All donated COVID-19 vaccines still require an emergency use authorization (EUA) before it can be used in the country, the Food and Drug Administration (FDA) said Wednesday.
“The Food and Drug Administration clarifies that donated COVID-19 vaccines require FDA authorization in the form of Emergency Use Authorization (EUA) prior to use,” the FDA said in a statement.
The agency said that entities that intend to donate vaccines are required to coordinate with the DoH “which will facilitate the acceptance and processing of the donation.“
“Thereafter, the proposed donation shall be evaluated. The DoH evaluates by considering the relevance of the donated product to the need of the beneficiaries, reliability of the source, shelf life and other relevant criteria,” the FDA said.
“If the COVID-19 vaccine for donation does not have an EUA from FDA, then the DoH has to apply for an EUA for the donated lot to ensure the safety, quality, and efficacy of the product being donated,” the FDA said.
The DoH could distribute the products to the intended beneficiaries “only after authorization of the FDA.”
“Let it be stressed that the approval of the donated product does not mean free use thereof. FDA’s authorization is limited to the donated lot and carries conditions for use depending on the nature of the donated product,” the agency noted.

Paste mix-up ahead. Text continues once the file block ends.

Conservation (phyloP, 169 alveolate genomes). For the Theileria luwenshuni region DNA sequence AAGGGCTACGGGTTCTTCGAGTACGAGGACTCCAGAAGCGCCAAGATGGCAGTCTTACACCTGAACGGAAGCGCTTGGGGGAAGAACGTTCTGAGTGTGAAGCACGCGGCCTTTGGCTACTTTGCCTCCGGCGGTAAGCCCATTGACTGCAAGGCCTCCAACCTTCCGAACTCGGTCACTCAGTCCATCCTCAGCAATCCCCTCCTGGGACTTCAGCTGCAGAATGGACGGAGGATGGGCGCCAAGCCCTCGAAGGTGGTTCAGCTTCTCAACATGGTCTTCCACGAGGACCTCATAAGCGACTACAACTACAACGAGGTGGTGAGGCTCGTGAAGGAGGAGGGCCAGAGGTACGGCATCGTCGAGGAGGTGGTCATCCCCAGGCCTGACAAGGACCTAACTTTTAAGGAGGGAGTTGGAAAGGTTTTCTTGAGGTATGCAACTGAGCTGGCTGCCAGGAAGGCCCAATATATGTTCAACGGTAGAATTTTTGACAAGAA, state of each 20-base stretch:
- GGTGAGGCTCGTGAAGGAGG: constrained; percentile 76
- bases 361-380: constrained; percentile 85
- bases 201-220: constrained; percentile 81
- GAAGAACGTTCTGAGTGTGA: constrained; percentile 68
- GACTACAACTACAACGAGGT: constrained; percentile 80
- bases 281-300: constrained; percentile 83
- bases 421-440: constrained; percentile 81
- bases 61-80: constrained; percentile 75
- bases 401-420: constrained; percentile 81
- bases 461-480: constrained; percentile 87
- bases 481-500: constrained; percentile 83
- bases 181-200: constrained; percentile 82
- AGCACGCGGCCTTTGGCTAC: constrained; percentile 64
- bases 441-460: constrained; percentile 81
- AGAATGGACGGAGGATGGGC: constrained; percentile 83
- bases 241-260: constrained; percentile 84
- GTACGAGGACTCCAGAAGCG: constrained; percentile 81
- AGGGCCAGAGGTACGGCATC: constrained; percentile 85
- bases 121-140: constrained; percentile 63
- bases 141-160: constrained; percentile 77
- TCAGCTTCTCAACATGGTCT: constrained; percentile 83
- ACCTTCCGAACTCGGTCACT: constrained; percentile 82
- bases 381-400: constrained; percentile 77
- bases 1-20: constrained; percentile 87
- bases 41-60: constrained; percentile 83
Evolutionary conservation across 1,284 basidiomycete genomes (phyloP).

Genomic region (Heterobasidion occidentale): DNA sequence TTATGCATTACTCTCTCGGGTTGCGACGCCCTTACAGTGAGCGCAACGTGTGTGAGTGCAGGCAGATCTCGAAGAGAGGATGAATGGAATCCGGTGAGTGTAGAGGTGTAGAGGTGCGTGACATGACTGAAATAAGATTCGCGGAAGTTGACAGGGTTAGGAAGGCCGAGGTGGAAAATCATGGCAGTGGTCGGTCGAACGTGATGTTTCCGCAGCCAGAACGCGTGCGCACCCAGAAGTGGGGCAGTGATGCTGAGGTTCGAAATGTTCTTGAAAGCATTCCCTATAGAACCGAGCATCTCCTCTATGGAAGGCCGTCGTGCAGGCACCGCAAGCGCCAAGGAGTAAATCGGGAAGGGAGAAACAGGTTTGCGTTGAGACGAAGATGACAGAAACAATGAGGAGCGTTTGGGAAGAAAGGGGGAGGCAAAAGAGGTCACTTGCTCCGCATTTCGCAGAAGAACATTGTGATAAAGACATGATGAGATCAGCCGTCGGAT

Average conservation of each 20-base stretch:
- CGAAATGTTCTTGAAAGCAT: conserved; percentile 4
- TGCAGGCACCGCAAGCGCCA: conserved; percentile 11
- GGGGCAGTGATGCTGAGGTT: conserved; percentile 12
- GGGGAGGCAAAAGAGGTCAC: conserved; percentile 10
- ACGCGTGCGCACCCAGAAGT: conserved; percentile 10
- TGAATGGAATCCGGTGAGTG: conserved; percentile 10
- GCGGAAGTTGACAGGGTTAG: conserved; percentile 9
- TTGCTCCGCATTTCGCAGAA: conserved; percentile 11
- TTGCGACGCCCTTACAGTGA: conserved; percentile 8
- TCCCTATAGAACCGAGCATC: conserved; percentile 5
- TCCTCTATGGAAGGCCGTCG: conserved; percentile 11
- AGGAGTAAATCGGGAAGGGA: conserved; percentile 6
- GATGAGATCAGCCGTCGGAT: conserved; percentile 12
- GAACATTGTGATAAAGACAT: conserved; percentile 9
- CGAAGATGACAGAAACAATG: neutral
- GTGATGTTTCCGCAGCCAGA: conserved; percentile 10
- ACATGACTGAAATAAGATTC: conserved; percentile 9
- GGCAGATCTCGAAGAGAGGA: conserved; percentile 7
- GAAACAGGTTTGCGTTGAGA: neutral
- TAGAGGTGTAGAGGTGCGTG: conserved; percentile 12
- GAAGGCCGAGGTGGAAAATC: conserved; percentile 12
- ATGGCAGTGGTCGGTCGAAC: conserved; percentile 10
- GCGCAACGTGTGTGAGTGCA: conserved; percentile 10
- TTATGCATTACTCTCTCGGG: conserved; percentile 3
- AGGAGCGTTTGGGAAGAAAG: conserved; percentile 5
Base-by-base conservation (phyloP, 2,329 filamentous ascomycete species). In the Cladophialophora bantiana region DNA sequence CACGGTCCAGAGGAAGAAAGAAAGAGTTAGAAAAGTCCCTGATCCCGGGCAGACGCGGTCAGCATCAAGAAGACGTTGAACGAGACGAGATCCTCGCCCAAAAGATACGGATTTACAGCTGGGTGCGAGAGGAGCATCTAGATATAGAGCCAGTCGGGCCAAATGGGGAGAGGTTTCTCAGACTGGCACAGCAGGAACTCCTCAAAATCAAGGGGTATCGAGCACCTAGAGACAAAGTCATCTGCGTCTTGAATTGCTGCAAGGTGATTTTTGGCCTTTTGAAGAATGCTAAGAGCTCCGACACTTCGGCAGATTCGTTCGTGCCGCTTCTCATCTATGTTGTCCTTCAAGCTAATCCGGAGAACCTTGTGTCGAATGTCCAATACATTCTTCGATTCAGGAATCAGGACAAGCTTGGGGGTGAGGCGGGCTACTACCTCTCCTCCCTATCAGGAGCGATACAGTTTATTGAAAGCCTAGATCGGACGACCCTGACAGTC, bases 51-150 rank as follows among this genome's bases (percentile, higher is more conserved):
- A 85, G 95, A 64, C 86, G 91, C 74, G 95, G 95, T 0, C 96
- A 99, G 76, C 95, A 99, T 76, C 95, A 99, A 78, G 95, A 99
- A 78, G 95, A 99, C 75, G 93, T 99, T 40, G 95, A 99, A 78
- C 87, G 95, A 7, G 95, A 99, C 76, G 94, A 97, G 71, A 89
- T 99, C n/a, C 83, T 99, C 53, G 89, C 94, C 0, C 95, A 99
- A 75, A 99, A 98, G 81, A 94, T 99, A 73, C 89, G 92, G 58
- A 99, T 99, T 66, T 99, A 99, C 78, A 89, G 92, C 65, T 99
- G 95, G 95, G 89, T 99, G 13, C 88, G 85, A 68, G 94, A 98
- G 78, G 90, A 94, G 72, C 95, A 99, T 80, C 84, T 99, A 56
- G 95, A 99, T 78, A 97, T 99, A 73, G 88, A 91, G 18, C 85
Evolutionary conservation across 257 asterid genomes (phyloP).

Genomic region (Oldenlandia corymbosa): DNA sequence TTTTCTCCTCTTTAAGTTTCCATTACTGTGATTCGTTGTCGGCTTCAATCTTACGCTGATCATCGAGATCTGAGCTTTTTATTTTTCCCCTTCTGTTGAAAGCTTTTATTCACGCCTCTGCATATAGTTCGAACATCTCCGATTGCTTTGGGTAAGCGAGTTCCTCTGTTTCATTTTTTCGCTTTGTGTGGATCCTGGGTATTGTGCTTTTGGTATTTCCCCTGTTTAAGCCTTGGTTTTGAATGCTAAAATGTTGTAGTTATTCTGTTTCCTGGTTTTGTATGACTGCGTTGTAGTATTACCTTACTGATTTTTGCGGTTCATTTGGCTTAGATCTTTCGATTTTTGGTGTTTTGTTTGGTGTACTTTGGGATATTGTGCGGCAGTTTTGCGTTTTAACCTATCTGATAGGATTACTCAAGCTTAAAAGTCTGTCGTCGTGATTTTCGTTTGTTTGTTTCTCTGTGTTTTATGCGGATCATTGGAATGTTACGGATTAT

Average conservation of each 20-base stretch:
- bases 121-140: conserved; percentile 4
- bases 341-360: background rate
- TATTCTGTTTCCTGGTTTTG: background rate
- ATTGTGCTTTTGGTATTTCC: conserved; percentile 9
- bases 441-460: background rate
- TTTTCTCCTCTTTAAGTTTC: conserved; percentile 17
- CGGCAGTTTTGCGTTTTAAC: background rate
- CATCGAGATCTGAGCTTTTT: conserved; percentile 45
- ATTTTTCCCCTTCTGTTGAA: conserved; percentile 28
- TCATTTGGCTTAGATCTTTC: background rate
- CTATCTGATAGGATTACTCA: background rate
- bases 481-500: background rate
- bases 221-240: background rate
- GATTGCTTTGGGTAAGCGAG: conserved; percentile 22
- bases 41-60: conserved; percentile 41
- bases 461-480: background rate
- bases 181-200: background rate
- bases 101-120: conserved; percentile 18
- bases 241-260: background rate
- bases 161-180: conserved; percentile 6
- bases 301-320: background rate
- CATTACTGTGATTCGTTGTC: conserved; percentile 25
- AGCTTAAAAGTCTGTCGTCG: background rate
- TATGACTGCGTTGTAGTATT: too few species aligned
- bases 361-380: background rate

“DoH, as the donee, is mandated by the FDA to assume full responsibility on the use of the donated product. Thus, if DoH would accept donated COVID-19 vaccines and is granted an EUA, it shall assume full responsibility for said health product,” it added.
Chinese Foreign Minister Wang Yi said that his country will donate 500,000 doses of COVID-19 vaccines to the Philippines. However, it is not yet known what vaccine brand will be donated by the Chinese government.
The Philippine FDA has so far granted an EUA for the COVID-19 vaccine developed by American drugmaker Pfizer.